How to Sell More Tickets to Your Next Fundraising Event

by Joe Garecht

Fundraising Event Tables

Running a successful fundraising event takes a lot of work.  While things like the event venue, the invitations, and the decorations are all important, the most essential outcome for any non-profit event is revenue… after all, the reason you are holding an event is to raise money to support your work.

When it comes to revenue, there are three primary ways that non-profits raise money through events: sponsorships, ticket sales, and “add-on revenue” from things like auctions and raffles.  Today, I want to focus on ticket sales.   Here are 5 strategies your non-profit can use to sell more tickets to your next fundraising event:

#1: Start Early

Many non-profits think that they have to wait until the invitations get mailed in order to start selling tickets.  This is simply not true, and thinking like this forces organizations to leave lots of money on the table.

Start your ticket selling process early.  Get your host committee to start selling to their network early.  Get your online ticket-selling platform launched as early as you can.  When you send out your save the date cards, allow people to purchase tickets at an early-bird discount on your event webpage.  The more tickets you sell early to your “regulars”, the more you’ll be able to focus on bringing new supporters in to the event as it nears.

#2: Utilize Your Supporters’ Networks

This is crucial to maximizing your event revenue.  For every event you hold (and particularly annual dinners or galas) you should be utilizing your supporters’ networks to sell tickets.  This means getting your supporters, donors, and friends to go out and sell tickets to their friends, colleagues, partners and associates on your behalf.

Start by getting everyone on your board and your event host committee to commit to sell a certain number of tickets for the event.  This can start early, well in advance of the invitations being mailed.  Create a flyer or other handout that they can use to take ticket orders.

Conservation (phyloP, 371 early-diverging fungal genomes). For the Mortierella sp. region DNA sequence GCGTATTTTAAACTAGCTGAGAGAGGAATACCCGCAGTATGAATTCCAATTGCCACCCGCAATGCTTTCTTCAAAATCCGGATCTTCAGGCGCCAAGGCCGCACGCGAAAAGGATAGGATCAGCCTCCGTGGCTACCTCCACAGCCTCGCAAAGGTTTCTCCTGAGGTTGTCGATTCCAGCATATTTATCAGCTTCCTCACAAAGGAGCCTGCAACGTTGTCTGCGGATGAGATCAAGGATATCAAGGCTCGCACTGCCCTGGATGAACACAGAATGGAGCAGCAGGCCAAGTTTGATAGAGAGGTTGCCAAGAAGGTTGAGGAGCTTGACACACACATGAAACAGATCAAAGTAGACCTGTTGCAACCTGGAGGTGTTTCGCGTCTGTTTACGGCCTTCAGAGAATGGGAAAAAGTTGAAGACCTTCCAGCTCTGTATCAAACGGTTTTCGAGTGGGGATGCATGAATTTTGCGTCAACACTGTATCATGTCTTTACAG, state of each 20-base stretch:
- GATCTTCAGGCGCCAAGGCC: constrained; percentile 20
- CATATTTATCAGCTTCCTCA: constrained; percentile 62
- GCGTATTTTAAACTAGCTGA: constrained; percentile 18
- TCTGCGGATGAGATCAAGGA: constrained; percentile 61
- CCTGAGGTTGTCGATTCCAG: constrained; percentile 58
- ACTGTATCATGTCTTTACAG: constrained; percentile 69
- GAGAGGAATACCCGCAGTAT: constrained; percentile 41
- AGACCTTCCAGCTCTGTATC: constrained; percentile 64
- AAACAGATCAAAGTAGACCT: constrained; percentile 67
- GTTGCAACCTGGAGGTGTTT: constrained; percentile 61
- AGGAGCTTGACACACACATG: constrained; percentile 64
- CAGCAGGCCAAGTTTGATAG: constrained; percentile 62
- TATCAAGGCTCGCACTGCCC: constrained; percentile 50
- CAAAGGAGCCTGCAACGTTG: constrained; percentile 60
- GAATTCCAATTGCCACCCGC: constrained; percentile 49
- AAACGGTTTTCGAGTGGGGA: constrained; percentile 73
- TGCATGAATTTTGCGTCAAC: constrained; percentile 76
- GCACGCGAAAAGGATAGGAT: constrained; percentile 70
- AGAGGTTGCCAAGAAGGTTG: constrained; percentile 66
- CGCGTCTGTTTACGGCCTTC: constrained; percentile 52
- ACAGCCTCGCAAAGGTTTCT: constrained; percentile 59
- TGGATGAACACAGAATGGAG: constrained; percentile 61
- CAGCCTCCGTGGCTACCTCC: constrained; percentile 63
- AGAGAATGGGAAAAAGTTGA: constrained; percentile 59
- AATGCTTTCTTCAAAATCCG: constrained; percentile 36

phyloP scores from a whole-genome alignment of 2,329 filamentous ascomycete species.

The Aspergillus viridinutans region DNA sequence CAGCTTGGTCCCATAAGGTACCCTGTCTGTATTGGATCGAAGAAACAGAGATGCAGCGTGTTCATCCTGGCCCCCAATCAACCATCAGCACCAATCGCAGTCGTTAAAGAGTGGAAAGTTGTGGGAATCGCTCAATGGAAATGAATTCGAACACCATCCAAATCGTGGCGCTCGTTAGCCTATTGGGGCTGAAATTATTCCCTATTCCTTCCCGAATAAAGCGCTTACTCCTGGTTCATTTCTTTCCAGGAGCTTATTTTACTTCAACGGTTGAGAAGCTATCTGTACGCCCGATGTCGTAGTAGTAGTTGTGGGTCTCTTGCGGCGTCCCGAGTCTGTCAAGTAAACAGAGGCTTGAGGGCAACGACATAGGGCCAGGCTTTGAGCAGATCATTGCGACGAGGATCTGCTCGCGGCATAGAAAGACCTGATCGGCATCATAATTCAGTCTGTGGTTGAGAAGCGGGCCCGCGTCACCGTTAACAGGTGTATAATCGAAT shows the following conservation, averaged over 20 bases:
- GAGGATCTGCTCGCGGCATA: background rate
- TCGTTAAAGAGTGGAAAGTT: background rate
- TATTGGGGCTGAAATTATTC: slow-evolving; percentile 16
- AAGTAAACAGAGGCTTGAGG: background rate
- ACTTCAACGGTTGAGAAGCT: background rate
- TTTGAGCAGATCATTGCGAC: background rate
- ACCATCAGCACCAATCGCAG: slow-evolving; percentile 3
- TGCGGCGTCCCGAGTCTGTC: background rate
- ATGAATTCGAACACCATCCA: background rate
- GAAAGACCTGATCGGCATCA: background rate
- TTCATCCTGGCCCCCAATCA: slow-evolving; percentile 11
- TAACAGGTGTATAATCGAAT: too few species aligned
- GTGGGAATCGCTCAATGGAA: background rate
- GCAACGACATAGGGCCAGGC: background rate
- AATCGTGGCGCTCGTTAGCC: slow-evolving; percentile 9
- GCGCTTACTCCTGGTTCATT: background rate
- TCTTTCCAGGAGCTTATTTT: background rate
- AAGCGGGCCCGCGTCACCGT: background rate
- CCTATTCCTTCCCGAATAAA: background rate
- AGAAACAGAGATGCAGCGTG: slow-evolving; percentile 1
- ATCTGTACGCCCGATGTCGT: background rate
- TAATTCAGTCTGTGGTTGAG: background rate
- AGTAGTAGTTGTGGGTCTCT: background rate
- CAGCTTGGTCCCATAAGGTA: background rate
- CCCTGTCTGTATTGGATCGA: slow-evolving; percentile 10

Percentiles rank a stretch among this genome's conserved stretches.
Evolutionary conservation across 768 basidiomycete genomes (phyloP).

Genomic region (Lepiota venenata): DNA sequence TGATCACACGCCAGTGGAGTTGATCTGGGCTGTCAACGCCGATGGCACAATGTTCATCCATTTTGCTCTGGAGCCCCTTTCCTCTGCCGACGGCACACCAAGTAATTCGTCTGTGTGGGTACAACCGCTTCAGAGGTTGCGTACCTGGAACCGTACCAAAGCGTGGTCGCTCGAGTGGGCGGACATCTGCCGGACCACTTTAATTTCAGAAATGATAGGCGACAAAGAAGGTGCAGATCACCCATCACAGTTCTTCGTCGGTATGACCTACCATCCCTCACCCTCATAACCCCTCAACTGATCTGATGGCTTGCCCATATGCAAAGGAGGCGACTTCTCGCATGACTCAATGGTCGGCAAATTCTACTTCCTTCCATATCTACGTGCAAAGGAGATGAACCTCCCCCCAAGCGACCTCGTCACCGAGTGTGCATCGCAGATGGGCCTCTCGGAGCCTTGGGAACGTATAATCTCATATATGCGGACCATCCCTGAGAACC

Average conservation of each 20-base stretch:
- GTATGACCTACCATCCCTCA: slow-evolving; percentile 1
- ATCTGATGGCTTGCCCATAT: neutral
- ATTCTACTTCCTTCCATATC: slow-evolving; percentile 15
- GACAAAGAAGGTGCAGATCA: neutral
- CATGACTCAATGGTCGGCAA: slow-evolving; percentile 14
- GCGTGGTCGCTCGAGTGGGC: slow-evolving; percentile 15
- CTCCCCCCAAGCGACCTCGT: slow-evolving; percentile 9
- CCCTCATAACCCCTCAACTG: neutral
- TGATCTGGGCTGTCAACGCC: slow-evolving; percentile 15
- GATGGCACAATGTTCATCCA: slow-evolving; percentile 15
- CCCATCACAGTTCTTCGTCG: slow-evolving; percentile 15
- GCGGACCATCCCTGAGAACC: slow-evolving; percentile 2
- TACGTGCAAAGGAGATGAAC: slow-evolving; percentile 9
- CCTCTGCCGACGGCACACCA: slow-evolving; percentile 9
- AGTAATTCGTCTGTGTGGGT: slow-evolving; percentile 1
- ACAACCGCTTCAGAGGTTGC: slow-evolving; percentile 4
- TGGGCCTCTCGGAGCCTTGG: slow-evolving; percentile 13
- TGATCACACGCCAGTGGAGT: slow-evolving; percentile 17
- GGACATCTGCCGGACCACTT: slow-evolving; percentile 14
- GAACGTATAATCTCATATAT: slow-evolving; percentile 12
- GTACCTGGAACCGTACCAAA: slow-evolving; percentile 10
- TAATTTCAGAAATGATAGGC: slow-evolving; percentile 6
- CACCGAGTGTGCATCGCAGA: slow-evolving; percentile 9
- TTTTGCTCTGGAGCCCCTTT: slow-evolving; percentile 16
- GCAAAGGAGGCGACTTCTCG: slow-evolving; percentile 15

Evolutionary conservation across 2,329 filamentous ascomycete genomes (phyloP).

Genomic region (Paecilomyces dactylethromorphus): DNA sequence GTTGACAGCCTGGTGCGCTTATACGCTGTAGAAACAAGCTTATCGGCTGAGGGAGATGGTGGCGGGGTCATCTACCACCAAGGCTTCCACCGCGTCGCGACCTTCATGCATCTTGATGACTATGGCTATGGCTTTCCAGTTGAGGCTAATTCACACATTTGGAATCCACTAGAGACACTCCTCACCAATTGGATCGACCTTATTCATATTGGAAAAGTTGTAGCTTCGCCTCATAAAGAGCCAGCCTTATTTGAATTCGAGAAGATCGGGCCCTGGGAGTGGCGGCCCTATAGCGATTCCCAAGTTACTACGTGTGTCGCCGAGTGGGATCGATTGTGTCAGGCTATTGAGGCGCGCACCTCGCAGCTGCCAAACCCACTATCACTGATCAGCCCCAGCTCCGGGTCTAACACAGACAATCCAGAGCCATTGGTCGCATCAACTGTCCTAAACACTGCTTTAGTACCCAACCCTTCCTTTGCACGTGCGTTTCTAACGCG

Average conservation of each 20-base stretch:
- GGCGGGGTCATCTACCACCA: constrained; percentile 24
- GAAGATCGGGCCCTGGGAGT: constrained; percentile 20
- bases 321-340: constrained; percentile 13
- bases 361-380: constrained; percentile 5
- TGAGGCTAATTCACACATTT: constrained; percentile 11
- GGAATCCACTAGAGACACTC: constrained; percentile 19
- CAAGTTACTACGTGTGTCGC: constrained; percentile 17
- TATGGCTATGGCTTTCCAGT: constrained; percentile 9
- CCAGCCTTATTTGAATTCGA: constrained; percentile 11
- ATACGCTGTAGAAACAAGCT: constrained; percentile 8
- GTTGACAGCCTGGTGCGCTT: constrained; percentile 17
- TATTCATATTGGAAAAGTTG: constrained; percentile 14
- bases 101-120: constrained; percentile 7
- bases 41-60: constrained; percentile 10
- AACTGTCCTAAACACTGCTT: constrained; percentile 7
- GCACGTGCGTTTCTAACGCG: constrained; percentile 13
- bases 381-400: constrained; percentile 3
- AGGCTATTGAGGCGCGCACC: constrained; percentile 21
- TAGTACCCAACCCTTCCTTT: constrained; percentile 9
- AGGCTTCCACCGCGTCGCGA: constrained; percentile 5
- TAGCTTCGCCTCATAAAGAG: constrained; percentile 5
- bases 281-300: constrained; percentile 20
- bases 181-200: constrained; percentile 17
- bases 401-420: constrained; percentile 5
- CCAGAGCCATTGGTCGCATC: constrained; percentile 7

Then, approach some of your key volunteers and donors and ask them to take a leadership role in the event’s success by selling tickets within their networks.  The more networks you can reach in to, the more tickets your organization will sell.

#3: Follow-Up on Invitations

Every non-profit sends out invitations to its fundraising events, but very few follow up those invitations with a phone call.  Having your staff, board, or well-trained volunteers call each invitee in the 2 weeks following your invitation mailing can significantly increase your response rate.  The call doesn’t have to be a hard sell.  I usually use something like this:

Hi Jim, this is Steve from the 5th Street Women’s Shelter.  I’m calling to make sure that you received the invitation to our 30th Annual White Tie Gala.  Did you get your copy in the mail?

[If No] I’m sorry to hear that.  I’d love to send you another copy by e-mail.  What is the best e-mail address to send it to?

[If  Yes] Great! Do you know if you will be able to attend?

It’s that simple, and it works wonders.

#4: Sell to Groups

Your organization is likely already making group ticket sales through sponsorships – offering sponsors whole tables (or more) of tickets in return for major donations.  Carry this one step further by offering discounted tickets for bulk purchases by supportive organizations or groups.

For example, you may be running an event that is $50 per person.  Why not approach your big sponsors (who are already getting some free tickets with their sponsorships) and ask if they’d like to bring their whole company to the event, at a rate of $500 for 15 additional tickets?  Or, approach local fraternal or religious organizations and ask if they’d like to support the event by buying 10 tickets for their members at $40/ticket.

This strategy won’t work for every event, but it’s a great strategy for some events, particularly mid-level events.

#5: Add Pizzazz

The more excited people are about an event, the more likely they are to attend and to encourage their friends and colleagues to do the same.  There are any number of ways you can add pizazz and get people excited about the event, including:

  • Find a local celebrity to serve as the headliner for the event
  • Partner with a local professional or well-known college sports team to have the coaches and players attend the event
  • Feature a well-known local band
  • Find amazing items for your live or silent auction or raffle
  • Have a fun theme, like  “Taste of San Diego” featuring popular local chefs

Photo Credit: NWABR

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{ 2 comments… read them below or add one }

Kimberly Reynolds April 2, 2014 at 9:05 am

#3 is so important to maximizing your event turnout, yet for some reason many groups fail to followup their invitations with a personal call or reminder. That personal touch can make or break an event.

Joe Garecht April 2, 2014 at 4:26 pm

I agree! Calls can be a real game-changer for event attendance.

Thanks, Kimberly!

Joe

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